ACIT Vs. Neha Enterprises (ITAT Mumbai)
Reassessment framed pursuant to notice under section 148 in the name of the assessee firm which was non-existent as on the date of issue of notice is null and void. Since we held that the re-assessment order itself is null and void the other contentions/grounds raised by the assessee and the Revenue in both the appeals will not survive.
FULL TEXT OF THE ITAT ORDER IS AS FOLLOWS:-
This appeal is filed by the Revenue and the Cross Objection by the assessee against the order of the Learned Commissioner (Appeals) -31, Mumbai dated 17-3-2015 for the Assessment Year 2007- 08.
2. The Revenue in its appeal challenged the order of the learned Commissioner (Appeals) in directing the assessing officer to delete the dis allowance made under section 40(a)(ia) in respect of the Architect fees and labour charges paid by the assessee. The assessee filed Cross objection raising a legal ground that the re-assessment order dated 28-3-2013 passed by the assessing officer under section 143(3) row with section 147 of the Act is null and void. Assessee also raised ground stating that the re-assessment proceedings initiated within a period of four years in the absence of new tangible material is bad in law in view of the Hon’ble Jurisdictional High Court in the case of CIT v. Amitabh Bachan (2011) 349 ITR 76 (Bom)).
3. Since the assessee has challenged the very validity of the reassessment order passed by the assessing officer, first we take up the issue of the assessee in the Cross objection.
4. Learned Counsel for the assessee submitted that the assessee firm namely M/s. Neha Enterprises was converted into Private Limited Company on 20-2-2008 and the name of the company was changed to M/s. Neha Home Builders Private Limited. Learned Counsel for the assessee referring to Page No. 51 of the Paper Book submits that the notice under section 148 of the Act was issued on 27-2-2012 in the name of M/s. Neha Enterprises which was a non-existing entity as the firm was already converted into Private Limited Company on 20-2-2008. Therefore, the Learned Counsel for the assessee submits that when the firm got converted into company the firm is no more in existence and therefore the assessment made by the assessing officer on the assessee firm a non-existent entity is null and void. Referring to the decision of the Delhi Tribunal in the case of ACIT v. M/s DLF Cyber City Developers Limited (2014) 34 ITR (Trib) 696 (ITAT (Del)). Learned Counsel for the assessee submits that notice under section 148 issued on a dead person or a non-existent firm and completion of the assessment therein was held to be bad in law.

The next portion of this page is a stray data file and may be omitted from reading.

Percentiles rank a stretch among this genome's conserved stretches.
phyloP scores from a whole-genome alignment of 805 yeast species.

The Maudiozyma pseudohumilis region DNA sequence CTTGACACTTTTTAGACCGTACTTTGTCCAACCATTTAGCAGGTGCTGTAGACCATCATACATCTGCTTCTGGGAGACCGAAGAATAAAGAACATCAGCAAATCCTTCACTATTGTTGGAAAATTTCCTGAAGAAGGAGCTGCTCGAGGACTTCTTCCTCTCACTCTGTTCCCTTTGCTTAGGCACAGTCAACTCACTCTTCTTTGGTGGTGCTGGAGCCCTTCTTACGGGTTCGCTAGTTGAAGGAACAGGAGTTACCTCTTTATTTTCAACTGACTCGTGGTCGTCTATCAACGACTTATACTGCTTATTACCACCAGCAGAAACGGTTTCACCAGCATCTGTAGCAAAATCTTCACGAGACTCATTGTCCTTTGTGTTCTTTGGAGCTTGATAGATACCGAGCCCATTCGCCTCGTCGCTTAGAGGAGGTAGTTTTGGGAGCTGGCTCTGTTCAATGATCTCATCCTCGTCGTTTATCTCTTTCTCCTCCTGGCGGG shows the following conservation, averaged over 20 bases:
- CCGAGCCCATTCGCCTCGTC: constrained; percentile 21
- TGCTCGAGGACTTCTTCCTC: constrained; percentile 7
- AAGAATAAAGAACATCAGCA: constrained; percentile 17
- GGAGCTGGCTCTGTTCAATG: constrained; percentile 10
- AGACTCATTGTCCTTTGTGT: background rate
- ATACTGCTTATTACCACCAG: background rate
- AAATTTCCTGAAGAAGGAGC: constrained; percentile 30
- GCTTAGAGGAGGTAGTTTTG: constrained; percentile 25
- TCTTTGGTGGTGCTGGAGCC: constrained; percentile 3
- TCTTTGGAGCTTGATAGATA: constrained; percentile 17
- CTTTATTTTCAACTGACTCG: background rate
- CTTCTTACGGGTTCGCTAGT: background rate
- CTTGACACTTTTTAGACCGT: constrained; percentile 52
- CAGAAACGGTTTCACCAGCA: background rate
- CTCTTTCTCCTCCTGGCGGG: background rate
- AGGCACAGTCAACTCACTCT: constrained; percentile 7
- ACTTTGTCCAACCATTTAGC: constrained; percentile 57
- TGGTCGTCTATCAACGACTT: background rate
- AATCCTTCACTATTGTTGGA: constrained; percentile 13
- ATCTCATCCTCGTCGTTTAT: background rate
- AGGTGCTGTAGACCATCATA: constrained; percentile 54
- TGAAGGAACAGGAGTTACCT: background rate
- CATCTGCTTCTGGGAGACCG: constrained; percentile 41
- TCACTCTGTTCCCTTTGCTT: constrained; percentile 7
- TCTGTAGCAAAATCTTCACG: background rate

5. Learned Departmental Representative vehemently supported the orders of the assessing officer. Learned Departmental Representative submits that the assessee appeared in the proceedings before the assessing officer and the re-assessment was completed after participation of the assessee in the proceedings and this objection was never raised before the assessing officer and therefore in view of the provisions of section 292B the assessee cannot question the validity of assessment at this stage.
6. We have heard the rival submissions, perused the orders of the authorities below and the case laws relied on. It is an undisputed fact that the assessee firm was converted into a private limited company on 20-2-2008 and the notice for re-opening of the assessment for the Assessment Year 2007-08 was issued on 27-2-2012 in the name of the firm which was non-existent as on the date of issue of notice under notice 148 of the Act. In other words, the proceedings were initiated by the assessing officer on a non-existent firm which is null and void. In the case of ACIT v. M/s DLF Cyber City Developers Limited (supra) the Delhi Tribunal held as under: –
“13. In our opinion, the ratio of the above decision of Hon’ble Jurisdictional High Court would be squarely applicable to the case of the assessee. It is a settled law that the partnership firm and the company are separate juridical persons. Under the Income Tax Act also, they are assessed separately. Chapter IX of the Companies Act permits the conversion of the partnership firm into company and, on such conversion, the partnership firm ceases to exist and the company comes into existence. This incident has taken place on 1-32006 and therefore, from 2-3-2006, DLF Cyber City firm is no more in existence. Notice under Section 148 was issued on 18-8-2008, i.e., the date on which the partnership firm was not in existence. Hon’ble Jurisdictional High Court in the above mentioned case has held that the assessment in the hands of dead person would be clearly void. The aforesaid observation would be squarely for the issue of notice under Section 148 in the name of dead person. Therefore, respectfully following the above decision, we hold that the issue of notice under Section 148 in the name of a dead person is void. It is not much relevant whether the assessing officer was aware or not with regard to dissolution of the firm. However, we may point out that the Revenue is at liberty to take appropriate action in accordance with law in the hands of the successor company in the light of the observations of Hon’ble Jurisdictional High Court at paragraph 18 of the report which is also reproduced by us at paragraph 12 above.”